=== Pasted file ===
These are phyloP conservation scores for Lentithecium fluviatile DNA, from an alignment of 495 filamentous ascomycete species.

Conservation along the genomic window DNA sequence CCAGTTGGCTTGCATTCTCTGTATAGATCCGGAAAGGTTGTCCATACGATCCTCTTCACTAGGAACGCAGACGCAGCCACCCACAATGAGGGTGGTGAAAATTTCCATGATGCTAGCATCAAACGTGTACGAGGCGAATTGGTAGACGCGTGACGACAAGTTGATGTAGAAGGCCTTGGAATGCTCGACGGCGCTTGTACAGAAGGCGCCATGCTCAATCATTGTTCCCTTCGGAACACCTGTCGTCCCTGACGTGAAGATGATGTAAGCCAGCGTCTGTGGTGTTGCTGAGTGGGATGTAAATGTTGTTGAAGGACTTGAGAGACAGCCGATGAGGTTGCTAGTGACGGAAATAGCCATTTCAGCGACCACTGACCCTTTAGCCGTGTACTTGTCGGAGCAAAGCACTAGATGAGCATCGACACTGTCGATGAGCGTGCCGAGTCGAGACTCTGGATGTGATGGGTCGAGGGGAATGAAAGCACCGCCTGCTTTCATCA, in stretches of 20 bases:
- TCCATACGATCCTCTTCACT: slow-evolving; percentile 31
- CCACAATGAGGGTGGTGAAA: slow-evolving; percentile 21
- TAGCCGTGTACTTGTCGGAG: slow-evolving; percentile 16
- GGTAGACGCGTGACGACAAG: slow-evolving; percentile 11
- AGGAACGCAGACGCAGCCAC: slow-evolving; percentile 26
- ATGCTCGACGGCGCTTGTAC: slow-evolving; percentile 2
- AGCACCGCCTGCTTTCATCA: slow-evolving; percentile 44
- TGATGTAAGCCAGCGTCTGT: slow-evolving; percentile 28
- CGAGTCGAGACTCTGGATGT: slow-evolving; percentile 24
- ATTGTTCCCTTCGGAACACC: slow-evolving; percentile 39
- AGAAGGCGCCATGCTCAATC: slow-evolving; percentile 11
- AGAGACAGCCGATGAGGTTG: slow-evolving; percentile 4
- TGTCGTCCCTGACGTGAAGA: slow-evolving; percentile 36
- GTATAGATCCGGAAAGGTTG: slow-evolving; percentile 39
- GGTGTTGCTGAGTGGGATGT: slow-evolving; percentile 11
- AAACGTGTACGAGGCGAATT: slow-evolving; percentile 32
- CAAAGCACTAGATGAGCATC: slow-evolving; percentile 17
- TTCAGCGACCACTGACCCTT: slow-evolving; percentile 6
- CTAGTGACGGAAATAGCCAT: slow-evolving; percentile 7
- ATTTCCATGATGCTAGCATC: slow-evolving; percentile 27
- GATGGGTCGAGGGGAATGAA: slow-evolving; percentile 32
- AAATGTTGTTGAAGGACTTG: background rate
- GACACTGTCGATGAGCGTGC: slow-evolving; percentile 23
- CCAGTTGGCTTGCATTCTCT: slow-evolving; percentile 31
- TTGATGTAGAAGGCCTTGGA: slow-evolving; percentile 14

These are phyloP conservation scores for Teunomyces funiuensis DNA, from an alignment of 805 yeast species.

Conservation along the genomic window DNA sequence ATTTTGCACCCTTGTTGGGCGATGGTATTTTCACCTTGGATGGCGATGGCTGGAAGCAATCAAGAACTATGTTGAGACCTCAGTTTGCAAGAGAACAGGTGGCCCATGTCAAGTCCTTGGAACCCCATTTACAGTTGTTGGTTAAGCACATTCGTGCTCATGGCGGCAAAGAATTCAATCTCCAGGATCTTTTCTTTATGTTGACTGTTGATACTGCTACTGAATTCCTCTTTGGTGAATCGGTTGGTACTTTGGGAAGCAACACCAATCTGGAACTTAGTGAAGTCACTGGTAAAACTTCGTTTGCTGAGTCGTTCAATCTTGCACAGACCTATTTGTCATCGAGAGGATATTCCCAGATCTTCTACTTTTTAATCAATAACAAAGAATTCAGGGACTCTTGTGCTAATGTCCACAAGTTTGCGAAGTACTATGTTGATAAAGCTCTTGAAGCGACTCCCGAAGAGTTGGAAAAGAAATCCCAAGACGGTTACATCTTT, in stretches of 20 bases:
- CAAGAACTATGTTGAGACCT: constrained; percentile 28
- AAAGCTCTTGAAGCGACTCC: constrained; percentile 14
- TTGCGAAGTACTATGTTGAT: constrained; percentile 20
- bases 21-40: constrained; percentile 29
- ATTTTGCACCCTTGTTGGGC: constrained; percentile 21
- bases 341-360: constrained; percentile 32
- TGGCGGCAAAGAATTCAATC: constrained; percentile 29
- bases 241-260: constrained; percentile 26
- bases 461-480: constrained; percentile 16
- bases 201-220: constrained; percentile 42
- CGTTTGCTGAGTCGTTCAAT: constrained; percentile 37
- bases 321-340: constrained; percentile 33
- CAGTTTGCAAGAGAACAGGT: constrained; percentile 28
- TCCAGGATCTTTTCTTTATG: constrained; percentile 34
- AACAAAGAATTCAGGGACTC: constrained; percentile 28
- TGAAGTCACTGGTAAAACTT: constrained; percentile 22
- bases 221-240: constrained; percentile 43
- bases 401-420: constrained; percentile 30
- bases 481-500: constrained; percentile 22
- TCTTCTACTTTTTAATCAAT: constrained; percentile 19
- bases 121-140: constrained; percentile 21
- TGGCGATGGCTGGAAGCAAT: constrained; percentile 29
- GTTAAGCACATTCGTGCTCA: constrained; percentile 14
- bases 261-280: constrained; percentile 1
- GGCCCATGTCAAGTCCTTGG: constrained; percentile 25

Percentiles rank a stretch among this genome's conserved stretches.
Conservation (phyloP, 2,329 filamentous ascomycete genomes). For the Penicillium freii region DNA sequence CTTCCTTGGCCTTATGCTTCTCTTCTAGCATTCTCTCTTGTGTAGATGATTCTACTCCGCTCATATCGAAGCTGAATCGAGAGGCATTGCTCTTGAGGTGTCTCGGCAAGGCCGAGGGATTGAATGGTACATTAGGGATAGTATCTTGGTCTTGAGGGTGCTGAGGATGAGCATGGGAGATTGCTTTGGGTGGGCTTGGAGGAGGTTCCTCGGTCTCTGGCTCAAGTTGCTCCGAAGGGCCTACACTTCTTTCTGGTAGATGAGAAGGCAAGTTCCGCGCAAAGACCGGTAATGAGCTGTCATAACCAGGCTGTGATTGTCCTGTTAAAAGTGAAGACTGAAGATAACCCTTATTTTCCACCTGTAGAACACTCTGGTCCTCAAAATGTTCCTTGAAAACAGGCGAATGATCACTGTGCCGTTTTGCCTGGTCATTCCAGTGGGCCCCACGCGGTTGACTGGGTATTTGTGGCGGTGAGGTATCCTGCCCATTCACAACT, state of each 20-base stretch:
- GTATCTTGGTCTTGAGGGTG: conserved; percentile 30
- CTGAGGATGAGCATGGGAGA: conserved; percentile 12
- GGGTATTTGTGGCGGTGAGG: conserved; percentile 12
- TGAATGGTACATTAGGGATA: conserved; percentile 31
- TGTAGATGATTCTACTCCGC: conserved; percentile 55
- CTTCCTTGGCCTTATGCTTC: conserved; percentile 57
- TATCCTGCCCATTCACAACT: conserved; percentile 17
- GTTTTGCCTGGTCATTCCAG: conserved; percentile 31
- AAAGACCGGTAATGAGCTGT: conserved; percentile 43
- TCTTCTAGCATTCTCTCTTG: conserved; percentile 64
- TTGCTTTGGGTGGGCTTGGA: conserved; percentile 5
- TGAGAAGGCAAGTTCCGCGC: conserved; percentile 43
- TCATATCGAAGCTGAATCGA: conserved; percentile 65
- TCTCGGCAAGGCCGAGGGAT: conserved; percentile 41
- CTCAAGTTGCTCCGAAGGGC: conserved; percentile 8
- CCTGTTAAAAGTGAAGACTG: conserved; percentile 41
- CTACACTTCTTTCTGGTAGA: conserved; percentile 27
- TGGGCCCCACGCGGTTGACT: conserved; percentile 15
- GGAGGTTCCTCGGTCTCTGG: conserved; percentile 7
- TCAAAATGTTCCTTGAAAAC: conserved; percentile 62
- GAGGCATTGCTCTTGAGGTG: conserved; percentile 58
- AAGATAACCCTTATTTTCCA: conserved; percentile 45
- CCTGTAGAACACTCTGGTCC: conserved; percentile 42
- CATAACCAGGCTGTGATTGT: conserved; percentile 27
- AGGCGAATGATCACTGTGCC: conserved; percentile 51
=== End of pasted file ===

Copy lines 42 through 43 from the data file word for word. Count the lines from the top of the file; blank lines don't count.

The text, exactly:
- CAGTTTGCAAGAGAACAGGT: constrained; percentile 28
- TCCAGGATCTTTTCTTTATG: constrained; percentile 34